Tell Me the Meaning of Stupid

Sometimes a word is more than that.

“I’m stupid about this stuff.”

I’d heard this phrase from a family member as she spoke about saving docs to Google Drive.

“I felt stupid asking for help.”

I’d heard this phrase from a friend as she described searching for tools in a hardware store.

“I’m stupid. I’m not smart like you.”

I’d heard this phrase from my student as she struggled to read her first book.

And we don’t really think about what it means.

As I sat down with a close friend, I couldn’t help but recall how often I had heard someone refer to themselves as stupid in the last week alone. As she described her trip to the hardware store, we both laughed at the absurdity of the trepidation that comes with asking about something, anything.

In that moment, I realized that I have a problem with this word “stupid”. Stupid. What does that even mean?

Stupid is a word we use to shame people for their lack of knowledge. It doesn’t care about prior life experience, it doesn’t care about your aptitude in this moment, it doesn’t care what your day is like. Stupid is the word we use to tear others down because they don’t know the thing. There are other words, more salient and perhaps too honest, but infinitely more nuanced, than this all encompassing word.

Is it possible, instead, that a person is inexperienced? Unfamiliar? Out of practice? And why do we shame people for being any of these things? Am I, with a Bachelors in Technology and a Masters in Education, all knowing? Will I ever be susceptible to this poorly designed insult? If so, what’s the criteria? And if not, why should I be immune?

What’s the threshold for being stupid?

This term, too often used as a self-deprecating descriptor, has no place in our minds or in our mouths. You are not stupid. You might be silly, confused, scared, or anxious but you aren’t stupid. What you’ve done is uncovered an area in which you are ignorant and you have the choice to further educate yourself or not. That choice is a conscious one, and requires you to use your brain to weigh the pros and cons associated with each. That takes intelligence. By definition alone, one cannot be both intelligent and stupid.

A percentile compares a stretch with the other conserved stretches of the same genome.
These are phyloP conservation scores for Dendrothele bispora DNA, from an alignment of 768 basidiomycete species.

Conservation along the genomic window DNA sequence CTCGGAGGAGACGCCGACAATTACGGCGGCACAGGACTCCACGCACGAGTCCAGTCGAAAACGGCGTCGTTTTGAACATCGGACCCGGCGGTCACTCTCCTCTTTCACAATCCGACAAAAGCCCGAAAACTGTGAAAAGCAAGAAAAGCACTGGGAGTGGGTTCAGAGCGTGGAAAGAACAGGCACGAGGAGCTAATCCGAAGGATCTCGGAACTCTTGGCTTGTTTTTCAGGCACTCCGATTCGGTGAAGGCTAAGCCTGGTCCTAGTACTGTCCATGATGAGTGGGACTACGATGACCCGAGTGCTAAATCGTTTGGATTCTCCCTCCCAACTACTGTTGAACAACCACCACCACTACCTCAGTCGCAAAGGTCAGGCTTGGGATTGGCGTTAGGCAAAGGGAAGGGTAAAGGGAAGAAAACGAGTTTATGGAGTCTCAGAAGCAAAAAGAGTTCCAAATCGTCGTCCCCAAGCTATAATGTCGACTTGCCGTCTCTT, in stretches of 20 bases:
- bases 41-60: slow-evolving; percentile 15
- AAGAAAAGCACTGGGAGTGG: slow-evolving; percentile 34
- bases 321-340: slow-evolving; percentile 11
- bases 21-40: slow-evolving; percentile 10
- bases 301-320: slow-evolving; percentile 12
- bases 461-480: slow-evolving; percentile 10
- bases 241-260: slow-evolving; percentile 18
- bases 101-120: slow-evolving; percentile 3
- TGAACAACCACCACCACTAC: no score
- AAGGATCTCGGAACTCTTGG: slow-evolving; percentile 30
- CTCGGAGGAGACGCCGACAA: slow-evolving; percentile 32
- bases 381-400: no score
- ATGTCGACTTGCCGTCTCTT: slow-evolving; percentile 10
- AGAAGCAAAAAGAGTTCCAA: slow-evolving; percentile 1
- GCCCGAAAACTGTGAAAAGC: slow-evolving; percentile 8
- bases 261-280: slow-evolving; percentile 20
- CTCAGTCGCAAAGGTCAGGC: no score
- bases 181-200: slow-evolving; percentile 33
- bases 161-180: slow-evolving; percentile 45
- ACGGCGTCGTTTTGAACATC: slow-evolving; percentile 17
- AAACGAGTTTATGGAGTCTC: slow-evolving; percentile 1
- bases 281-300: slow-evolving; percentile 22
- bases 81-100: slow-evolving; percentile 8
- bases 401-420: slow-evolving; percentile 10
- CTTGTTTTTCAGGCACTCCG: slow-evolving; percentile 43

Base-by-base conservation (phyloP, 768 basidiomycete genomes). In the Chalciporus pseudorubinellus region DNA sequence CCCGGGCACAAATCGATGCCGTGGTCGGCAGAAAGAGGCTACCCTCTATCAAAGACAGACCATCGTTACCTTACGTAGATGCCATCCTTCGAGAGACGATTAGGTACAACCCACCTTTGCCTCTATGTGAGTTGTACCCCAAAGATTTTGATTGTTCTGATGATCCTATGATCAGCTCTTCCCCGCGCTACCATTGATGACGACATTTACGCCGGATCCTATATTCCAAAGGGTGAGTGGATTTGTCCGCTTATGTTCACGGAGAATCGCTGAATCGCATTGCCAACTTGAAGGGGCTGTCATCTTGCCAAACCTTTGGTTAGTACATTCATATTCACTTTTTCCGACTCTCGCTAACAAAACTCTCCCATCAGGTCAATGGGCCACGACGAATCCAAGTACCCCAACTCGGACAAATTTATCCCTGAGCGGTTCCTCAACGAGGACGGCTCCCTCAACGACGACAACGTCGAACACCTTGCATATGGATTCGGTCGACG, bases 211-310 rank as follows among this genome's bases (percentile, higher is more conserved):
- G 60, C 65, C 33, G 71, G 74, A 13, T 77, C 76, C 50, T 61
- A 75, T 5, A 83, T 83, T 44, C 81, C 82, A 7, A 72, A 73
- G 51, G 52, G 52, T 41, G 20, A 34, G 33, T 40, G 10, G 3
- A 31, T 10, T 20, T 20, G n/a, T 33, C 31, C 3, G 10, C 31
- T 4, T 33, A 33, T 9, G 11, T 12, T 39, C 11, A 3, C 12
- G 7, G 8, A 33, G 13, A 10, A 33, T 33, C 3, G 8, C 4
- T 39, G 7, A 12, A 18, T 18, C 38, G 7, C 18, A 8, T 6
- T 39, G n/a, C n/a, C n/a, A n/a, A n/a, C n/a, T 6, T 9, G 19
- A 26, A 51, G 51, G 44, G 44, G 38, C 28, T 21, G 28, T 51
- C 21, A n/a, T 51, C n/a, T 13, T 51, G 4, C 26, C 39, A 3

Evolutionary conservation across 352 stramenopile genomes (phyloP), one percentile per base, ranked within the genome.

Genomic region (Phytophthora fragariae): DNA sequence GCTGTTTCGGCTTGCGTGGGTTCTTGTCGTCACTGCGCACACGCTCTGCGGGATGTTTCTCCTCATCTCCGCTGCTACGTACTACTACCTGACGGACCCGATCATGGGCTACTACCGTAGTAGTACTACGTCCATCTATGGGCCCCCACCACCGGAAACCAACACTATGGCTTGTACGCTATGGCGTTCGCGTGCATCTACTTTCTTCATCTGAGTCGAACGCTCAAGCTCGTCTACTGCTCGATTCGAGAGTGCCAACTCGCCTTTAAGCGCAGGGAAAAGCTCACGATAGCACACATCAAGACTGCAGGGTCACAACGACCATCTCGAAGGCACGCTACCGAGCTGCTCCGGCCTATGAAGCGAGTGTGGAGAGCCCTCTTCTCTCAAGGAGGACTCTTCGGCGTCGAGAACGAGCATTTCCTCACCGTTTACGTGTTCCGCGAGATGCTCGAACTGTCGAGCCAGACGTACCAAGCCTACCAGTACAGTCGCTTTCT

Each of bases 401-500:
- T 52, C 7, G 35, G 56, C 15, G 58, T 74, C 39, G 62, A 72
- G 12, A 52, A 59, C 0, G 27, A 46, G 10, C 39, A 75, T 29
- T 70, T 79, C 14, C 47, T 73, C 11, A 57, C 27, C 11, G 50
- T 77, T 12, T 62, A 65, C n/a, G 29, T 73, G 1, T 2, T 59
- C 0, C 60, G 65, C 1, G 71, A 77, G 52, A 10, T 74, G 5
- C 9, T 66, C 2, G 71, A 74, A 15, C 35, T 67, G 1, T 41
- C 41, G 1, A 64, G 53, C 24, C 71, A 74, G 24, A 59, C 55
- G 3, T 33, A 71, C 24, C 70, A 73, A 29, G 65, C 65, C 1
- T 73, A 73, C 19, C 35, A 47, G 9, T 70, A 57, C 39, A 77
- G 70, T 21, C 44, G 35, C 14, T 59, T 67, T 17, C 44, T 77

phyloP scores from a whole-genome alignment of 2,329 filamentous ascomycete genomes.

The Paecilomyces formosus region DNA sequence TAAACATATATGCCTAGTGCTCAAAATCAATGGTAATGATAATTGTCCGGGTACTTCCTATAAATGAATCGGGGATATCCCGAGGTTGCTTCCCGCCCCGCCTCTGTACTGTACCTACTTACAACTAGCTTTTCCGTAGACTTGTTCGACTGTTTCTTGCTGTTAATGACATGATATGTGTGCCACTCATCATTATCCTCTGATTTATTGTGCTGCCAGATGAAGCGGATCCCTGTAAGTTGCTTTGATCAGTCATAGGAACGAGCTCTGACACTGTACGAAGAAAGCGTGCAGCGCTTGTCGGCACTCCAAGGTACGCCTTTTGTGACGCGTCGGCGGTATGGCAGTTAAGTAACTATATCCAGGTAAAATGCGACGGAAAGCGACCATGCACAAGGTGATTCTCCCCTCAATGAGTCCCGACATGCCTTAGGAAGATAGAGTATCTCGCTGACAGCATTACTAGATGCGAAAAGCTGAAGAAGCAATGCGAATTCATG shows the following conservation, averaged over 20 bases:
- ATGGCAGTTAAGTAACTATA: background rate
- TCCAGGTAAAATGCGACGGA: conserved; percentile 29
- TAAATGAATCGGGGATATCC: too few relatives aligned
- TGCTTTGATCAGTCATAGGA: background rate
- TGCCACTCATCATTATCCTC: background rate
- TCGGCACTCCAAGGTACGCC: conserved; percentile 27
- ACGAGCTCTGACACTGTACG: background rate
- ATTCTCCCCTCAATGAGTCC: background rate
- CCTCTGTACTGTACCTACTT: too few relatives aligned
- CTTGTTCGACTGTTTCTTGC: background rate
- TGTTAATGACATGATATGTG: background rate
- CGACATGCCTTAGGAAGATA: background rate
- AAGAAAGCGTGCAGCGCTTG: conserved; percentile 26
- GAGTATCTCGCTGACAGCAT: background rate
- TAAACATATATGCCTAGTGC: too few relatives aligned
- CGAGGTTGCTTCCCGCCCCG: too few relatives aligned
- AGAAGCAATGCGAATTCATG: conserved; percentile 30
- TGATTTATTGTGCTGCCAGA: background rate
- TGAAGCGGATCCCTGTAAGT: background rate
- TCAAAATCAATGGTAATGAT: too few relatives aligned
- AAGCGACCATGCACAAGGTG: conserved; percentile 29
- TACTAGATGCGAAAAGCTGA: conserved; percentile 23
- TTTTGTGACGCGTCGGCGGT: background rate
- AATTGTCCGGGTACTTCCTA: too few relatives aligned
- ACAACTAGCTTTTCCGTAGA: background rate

So stop saying. Stop thinking it. Stop meaning it.

There are so many better, more meaningful words that don’t carry the shame, and the stigma, and the obstacles. There are words that mean what you want them to, that can empower you to pursue knowledge, and that encourage others to do the same.

There’s no shame in not knowing.

 

Finding the Ideal Solution: 3 Approaches to Problem Solving

I may have mentioned taking a few courses through UniversalClass.com. So far, I’ve found the Problem Solving 101 course invaluable as it explores the topic in depth, including the identification and allocation of resources, objective and subjective input, and evaluation of outcomes. Moreover, introduces three main categories for to consider when faced with problems in the workplace (or everyday life).

First Approach – Pretty Straightforward

The first category is referred to as the “stop it and mop it” scenario. In this situation, there is an event, behavior or condition that you need to stop from happening, as well as clean up the existing damage. Imagine that you are a landlord and your tenants are complaining about mice eating through the walls. To stop this, you hire an exterminator to find out where the mice are coming from and place baits or traps to catch them. To ‘mop it’, or clean it up, you have the exterminator locate likely areas existing mice might nest and place baits there as well. You also hire a contractor to come in and fix all the places the mice have chewed through. With these items in place, the problem should be resolved.